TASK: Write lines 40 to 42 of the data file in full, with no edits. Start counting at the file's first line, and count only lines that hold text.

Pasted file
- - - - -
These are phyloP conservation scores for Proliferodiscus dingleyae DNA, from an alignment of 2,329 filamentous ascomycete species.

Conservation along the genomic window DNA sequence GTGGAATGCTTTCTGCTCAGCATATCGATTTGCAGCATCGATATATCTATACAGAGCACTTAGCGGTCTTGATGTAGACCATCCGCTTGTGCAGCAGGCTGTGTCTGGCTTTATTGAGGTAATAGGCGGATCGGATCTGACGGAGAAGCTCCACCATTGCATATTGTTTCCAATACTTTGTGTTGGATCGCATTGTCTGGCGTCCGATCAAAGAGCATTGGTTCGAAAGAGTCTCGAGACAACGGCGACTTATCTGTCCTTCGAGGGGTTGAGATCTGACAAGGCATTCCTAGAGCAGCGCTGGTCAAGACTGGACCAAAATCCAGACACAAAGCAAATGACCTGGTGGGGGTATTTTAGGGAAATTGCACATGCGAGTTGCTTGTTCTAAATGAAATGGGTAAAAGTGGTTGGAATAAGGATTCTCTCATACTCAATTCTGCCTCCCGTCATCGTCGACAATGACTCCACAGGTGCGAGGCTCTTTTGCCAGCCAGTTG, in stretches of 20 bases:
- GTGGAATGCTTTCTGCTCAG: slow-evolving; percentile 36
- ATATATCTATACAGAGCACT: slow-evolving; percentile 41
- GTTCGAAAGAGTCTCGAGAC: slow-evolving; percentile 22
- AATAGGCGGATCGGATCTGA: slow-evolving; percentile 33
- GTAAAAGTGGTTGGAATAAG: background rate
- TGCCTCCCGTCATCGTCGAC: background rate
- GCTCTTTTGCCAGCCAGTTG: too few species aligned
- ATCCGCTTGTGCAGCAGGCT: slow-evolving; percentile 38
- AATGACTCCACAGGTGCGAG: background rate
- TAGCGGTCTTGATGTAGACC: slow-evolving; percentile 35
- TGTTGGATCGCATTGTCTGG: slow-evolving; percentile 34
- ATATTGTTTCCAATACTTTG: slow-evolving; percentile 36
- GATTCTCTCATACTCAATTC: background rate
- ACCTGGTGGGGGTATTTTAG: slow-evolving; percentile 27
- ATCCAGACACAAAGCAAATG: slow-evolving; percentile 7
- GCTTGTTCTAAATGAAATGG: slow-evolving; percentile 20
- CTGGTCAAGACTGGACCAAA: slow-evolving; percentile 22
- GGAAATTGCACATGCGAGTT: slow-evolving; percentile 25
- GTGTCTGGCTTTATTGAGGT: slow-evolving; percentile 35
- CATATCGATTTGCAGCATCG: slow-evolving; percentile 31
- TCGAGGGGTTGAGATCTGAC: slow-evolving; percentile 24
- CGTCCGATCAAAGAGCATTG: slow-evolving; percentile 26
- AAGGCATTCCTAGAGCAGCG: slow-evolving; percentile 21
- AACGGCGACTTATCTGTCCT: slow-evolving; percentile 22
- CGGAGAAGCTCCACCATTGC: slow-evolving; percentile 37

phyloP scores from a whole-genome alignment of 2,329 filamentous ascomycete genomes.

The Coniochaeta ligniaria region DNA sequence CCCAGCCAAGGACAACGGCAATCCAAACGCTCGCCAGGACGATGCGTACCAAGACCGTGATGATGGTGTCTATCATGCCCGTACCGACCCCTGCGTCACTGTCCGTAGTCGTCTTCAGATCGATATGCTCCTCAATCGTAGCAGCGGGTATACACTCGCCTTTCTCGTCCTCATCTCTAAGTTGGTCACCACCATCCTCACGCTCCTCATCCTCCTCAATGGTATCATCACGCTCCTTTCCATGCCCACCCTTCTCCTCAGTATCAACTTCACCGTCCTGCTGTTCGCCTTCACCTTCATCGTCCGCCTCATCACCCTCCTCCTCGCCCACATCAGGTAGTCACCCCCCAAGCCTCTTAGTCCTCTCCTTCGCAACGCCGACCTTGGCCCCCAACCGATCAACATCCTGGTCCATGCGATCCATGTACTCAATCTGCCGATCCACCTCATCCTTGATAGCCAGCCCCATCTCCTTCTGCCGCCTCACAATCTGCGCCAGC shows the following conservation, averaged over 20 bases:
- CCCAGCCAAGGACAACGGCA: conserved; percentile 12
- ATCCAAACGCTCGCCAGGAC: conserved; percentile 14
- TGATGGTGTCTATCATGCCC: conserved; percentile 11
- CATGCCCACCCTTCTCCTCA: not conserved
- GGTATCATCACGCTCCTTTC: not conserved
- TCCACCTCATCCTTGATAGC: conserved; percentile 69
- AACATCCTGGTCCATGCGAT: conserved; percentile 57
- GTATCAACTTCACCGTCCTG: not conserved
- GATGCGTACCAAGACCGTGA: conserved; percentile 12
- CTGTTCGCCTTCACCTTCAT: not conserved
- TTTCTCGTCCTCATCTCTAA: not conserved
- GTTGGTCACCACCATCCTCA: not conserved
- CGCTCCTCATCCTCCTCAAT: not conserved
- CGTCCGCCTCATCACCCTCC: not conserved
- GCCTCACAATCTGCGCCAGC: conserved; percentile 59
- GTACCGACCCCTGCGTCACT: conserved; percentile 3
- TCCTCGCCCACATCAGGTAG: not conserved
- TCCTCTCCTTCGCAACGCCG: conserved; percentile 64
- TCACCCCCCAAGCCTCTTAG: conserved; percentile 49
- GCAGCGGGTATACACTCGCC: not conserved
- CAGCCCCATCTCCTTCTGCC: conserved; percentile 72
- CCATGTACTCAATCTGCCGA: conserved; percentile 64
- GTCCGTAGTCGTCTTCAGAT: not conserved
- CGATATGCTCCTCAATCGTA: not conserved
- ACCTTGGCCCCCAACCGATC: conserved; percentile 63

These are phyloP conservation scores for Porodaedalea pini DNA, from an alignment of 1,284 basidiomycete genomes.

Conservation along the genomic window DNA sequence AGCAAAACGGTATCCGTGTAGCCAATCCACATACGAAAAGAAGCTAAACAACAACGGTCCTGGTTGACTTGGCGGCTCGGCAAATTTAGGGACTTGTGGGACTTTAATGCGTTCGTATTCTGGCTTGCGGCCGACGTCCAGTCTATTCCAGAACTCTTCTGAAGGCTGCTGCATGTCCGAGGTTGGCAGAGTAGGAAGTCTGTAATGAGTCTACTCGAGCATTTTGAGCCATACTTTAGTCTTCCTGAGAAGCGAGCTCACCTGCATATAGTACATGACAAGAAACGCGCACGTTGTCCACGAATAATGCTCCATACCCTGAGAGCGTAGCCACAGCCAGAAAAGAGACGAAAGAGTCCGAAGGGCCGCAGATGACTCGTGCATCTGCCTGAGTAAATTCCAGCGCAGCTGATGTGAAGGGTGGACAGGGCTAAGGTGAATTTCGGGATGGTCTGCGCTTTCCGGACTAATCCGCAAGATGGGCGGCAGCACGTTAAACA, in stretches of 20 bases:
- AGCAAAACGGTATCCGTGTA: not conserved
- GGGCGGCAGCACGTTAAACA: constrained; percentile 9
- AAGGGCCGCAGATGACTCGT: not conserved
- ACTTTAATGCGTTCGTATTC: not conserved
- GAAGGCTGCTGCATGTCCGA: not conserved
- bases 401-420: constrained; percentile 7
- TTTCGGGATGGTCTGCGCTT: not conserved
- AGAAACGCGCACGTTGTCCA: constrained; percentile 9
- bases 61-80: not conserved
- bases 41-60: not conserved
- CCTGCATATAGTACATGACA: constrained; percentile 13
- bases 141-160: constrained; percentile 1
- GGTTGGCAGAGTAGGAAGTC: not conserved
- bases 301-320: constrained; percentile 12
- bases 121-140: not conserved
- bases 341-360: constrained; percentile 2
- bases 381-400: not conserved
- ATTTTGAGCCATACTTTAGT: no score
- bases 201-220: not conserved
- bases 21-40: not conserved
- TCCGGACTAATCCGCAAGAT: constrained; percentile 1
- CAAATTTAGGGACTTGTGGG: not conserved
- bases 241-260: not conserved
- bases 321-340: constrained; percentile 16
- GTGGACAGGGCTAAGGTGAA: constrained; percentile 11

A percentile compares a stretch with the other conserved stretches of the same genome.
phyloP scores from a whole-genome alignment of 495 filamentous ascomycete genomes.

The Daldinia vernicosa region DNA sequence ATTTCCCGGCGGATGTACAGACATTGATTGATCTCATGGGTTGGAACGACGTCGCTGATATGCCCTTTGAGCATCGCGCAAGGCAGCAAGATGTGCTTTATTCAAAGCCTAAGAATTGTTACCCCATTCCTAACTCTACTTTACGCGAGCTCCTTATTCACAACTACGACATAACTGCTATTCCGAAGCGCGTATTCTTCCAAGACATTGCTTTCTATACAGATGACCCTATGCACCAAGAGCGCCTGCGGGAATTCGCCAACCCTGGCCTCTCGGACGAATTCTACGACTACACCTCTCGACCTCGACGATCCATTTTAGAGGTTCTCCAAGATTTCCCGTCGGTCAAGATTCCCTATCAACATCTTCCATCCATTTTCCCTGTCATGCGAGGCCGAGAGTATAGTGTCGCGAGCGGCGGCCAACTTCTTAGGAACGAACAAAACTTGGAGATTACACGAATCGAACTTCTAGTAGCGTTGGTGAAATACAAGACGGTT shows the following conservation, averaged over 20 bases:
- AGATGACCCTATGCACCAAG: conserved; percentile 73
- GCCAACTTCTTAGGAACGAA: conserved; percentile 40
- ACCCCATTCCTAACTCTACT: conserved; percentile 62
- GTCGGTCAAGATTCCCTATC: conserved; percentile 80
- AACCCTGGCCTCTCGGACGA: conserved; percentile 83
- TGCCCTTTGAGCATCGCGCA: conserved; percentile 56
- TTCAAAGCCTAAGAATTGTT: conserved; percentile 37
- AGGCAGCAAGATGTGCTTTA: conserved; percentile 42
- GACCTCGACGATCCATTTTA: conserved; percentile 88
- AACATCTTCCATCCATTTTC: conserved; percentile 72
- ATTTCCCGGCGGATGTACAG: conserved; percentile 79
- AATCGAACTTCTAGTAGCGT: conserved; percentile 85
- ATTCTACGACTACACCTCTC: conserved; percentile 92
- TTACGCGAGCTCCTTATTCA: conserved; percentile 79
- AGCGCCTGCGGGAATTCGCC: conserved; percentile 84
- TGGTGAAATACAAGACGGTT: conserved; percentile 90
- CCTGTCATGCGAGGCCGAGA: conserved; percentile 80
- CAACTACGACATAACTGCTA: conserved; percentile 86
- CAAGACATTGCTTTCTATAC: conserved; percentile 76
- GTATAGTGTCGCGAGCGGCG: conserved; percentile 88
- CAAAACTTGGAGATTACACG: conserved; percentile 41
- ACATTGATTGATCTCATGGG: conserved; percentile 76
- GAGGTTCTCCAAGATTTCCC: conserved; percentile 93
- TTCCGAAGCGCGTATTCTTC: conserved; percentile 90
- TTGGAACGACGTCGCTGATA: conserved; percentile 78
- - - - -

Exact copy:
- TTTCTCGTCCTCATCTCTAA: not conserved
- GTTGGTCACCACCATCCTCA: not conserved
- CGCTCCTCATCCTCCTCAAT: not conserved